In the afternoons, I turned my prayer focus to the content of my class address. I wrote several drafts, seeing this as the catalyst for the miracle that was about to happen. In my youth group, I shared my dreams and prayers and asked my friends to join me. I really, really believed that what I was praying for was going to happen. When graduation day finally came,  I was so prayed up and hyped up, I think I literally expected God himself to descend from heaven with a burst and a bang.

I was, perhaps obviously, sorely disapointed. I gave the speech without hiccup or stutter, nevertheless, God did not descend. Nobody began weeping or spontaneously fell to their knees. Nobody cried out, “Oh, thank you, God!” or ran to the stage for prayer. To this day, I am not aware of a single change in anyone’s life that came from all that praying and expecting…except my own. It put another crack in my faith, another “See, I told you it wouldn’t work” written on my heart.  God hadn’t show up again and I was confused and hurt. 

I started the summer voicing some of my hurt and confusion, but nobody seemed to have any answers or any interest in sitting amongst the questions with me. In hindsight, I think it mattered more to me to be a good Christian than to be at peace with my questioning. So, eventually I did what seemed to be the only logical option: I stuffed the questions and the pain down, down, down. When I think about that process of stuffing, I imagine the questions as a balloon and me as a large glass vase with a small opening at the top. Every time I pushed the balloon in, some other part would pop back out, so that there was always this sense of squirming and discomfort and misfit about my faith.



Eventually I did become an avid prayer again. There was a season that I begged God daily for my father’s health; another when I prayed and weeped for the pain I saw in family and friends around me. I prayed they would know God, make good decisions, find friendship and peace. I prayed for orphans and injustice. I prayed for neighbors and foreign exchange students. I prayed for provision and guidance. I prayed often for forgiveness and help with all my own personal shortcomings.

Over the next several years, I prayed and prayed and prayed some more. There were many more nicks and cracks in my prayer faith along the way. More voices taunting “I told you so” and more daggers piercing the truth further into my heart that nobody really shows up. Somehow I kept managing to silence them all, or rather to keep more or less ignoring their nagging, stuffing them down with more prayer and a very busy religious life.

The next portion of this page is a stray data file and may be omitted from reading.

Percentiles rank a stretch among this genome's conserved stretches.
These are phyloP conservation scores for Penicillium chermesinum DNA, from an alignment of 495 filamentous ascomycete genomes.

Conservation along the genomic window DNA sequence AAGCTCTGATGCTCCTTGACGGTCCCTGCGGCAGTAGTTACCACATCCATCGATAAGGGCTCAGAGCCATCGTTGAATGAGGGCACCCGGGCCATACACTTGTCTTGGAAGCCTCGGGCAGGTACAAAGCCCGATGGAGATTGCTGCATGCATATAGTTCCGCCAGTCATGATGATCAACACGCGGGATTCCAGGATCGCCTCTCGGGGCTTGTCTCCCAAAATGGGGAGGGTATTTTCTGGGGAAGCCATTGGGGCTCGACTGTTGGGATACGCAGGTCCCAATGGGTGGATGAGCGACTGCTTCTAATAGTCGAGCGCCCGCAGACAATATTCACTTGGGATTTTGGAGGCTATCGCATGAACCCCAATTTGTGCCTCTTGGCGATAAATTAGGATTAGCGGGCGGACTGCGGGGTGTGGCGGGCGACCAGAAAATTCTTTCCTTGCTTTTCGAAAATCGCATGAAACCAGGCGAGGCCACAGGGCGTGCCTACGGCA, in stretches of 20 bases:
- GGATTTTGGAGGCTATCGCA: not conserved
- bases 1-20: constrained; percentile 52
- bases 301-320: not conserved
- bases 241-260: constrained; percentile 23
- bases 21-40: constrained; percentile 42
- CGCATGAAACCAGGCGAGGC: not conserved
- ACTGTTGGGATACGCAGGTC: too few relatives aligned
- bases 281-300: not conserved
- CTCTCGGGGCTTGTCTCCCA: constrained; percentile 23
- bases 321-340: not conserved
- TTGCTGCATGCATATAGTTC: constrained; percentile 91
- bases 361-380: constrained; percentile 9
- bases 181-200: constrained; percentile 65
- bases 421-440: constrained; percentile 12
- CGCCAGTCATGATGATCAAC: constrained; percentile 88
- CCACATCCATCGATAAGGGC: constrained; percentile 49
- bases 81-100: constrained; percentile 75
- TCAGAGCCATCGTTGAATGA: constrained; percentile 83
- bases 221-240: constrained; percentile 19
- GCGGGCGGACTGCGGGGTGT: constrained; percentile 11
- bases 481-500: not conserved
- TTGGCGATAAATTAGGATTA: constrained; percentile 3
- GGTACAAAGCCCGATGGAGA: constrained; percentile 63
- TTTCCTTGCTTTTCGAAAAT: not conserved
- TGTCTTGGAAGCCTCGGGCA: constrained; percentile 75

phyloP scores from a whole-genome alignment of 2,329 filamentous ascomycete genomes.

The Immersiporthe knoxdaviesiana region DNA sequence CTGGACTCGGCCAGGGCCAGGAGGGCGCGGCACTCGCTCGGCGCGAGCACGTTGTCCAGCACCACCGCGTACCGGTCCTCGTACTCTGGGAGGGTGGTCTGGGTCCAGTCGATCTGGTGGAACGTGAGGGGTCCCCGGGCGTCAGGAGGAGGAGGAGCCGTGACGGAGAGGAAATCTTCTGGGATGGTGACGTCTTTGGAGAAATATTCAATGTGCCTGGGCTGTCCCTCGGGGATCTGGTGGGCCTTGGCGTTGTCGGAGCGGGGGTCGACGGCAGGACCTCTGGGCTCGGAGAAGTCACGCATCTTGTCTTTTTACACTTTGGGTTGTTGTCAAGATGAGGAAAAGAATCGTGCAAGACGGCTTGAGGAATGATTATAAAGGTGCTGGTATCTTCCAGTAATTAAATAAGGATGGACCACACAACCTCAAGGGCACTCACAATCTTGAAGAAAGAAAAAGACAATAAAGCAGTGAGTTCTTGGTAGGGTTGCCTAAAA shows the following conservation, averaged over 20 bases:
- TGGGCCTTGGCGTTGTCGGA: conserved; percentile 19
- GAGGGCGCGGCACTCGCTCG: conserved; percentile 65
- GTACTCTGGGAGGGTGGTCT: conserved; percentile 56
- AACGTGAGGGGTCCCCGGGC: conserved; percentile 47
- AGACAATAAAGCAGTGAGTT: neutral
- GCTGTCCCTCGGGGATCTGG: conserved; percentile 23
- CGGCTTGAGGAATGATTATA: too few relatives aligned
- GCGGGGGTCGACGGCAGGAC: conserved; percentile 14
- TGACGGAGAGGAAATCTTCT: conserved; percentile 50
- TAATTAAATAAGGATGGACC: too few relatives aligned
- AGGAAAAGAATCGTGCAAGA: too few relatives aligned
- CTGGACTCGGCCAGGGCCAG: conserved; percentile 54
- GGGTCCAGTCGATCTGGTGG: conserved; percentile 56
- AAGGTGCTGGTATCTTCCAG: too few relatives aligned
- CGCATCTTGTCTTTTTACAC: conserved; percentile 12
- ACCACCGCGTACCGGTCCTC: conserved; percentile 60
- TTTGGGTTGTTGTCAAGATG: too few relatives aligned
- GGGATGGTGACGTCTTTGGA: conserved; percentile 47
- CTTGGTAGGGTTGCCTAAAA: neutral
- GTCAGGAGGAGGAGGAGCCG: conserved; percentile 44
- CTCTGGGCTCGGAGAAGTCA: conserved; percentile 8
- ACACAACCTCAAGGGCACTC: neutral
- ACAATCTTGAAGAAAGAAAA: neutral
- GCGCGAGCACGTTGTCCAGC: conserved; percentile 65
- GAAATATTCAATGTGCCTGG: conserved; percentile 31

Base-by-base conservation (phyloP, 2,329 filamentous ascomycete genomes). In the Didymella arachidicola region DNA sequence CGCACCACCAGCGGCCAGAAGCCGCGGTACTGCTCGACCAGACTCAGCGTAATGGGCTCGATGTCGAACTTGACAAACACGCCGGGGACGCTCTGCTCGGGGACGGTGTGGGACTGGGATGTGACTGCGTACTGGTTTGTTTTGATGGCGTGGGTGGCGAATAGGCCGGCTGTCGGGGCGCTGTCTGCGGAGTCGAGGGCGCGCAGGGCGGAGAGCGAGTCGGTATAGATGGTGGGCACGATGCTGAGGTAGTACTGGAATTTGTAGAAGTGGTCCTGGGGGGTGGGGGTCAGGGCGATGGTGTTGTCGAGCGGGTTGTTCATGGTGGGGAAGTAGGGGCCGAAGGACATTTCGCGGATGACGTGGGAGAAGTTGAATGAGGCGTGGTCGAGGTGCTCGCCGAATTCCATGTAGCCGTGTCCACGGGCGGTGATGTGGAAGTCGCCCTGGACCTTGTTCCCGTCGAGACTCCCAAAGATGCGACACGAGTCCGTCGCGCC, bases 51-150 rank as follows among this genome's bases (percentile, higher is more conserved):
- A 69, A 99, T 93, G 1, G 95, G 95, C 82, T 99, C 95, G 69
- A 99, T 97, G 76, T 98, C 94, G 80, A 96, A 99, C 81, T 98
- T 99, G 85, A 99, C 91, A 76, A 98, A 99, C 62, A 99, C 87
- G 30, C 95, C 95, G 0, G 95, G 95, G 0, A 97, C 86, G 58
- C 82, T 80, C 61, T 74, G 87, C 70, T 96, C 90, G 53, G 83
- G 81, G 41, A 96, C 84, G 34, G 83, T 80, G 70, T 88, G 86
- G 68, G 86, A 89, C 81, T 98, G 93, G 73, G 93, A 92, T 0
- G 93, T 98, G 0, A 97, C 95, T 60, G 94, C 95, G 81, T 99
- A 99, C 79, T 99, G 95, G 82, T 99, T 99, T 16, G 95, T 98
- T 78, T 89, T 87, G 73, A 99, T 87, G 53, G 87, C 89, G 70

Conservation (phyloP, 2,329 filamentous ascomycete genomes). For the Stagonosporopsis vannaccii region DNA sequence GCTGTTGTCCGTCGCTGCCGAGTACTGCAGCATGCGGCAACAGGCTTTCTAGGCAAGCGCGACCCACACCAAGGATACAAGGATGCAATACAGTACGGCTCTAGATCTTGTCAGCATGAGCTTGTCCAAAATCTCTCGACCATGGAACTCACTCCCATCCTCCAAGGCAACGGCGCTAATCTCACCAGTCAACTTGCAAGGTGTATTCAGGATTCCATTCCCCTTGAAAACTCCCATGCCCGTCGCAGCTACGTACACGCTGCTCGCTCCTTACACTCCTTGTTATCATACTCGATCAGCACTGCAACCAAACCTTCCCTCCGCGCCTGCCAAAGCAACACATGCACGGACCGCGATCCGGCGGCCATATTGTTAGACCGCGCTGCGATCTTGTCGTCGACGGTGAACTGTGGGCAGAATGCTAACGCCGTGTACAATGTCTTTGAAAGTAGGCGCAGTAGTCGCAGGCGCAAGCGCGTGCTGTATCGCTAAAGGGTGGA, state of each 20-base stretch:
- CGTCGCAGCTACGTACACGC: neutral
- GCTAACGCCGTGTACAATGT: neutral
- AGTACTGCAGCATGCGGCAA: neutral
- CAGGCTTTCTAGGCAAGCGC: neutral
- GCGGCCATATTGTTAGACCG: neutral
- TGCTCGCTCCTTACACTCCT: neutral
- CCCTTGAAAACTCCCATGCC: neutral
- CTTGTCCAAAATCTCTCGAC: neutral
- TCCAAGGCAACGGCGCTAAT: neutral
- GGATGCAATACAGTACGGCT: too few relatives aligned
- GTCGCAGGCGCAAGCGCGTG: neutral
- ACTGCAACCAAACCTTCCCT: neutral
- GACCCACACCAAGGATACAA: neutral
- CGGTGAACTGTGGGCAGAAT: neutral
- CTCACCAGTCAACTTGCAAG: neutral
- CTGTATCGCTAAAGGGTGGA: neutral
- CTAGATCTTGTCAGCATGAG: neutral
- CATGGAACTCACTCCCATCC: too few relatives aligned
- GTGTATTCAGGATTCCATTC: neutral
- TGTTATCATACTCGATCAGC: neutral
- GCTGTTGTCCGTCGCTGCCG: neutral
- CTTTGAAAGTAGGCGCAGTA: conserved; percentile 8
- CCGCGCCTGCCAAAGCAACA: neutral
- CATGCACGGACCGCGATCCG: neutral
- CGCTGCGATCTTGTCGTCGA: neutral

Then, in 2008, my husband and I moved to Chiang Mai, Thailand. For years we had planned and prayed for this move, dreaming of a life overseas, serving the underprivileged and orphaned, sharing our faith with the locals and raising our own family. In many ways, our Christian faiths had built up to this move. It felt like the fulfillment of years of dreaming and praying. And now, with much excitement and anticipation, we were making the move.

Within weeks of our arrival, the dream began to fall apart. I’ve written about much of our Thailand experiences elsewhere – the loss, the betrayal, the disappointment. From a prayer perspective, it was the final crack in an already crumbling foundation. We’d spent hundreds of hours in prayer over relationships and ministry projects that now fell lifeless at our feet in a single day. We prayed for friendships and marriages back home that also withered into lifeless heaps. We prayed for guidance and comfort and found silence and confusion instead. We, and many, many others, prayed in groans and pleas and constant beseeching for our foster son, Makham, only to have him inexplicably ripped from our arms. Nick, crack, shatter...

As I write today, it’s been exactly four years since Makham (now Joel) was taken from us. Losing him and experiencing the months of emptiness following that loss was the crack that made the whole foundation of my faith and prayers crumble. In the past four years, my prayers have been reduced to infrequent moans, guttural “Oh, God’s” and “If only’s”. If I've prayed, it's been out of sheer exhaustion and with no expectation of any answer or comfort. These were second-nature moans, with nowhere else to turn, certainly with no understanding of to Whom I might be speaking. It's felt as though I had no option but to finally resolved myself to all those whispers and all those daggers that spoke of what never would be. 

And so, it was out of all this that I heard my niece’s sweet, simple request for a mealtime blessing. In a second, all those cracks revealed themselves and all those daggers pierced me again. I sat there and took a 15 year life tour of unanswered prayers, shattered dreams and a mysterious God. I gave all the loss a moment of silence. I couldn’t find the words to explain to my niece why I didn’t have a prayer to voice that day. I couldn’t figure out a way to simplify all those years and all that pain. I couldn't explain to the kids why part of me wept at their cousin's innocent request and I certainly couldn’t begin to explain to them why another part of me welcomed her invitation; why, in some oddly, undefined way, part of me was ready and willing to offer a prayer of thanks that day, to someone, somewhere. So, instead, I redirected and smiled a lot. I encouraged my son when he offered his own little prayer. I squeezed hands tightly and said Amen. 

And then I whispered to myself, "Thank you." 





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2 comments:

  1. Noelle, There is no simple answer but I do understand your feelings. I have not been to church in 5 years. Hurt is hurt and we must work through it for ourselves. Thank you for sharing! Nancy

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  2. I'm so sorry for your pain, Nancy. I was just reminded this weekend that sometimes solidarity is the only silver lining we can find in pain. But when it helps us love better and lean in closer, we can usually call it "worth it". Much love to you.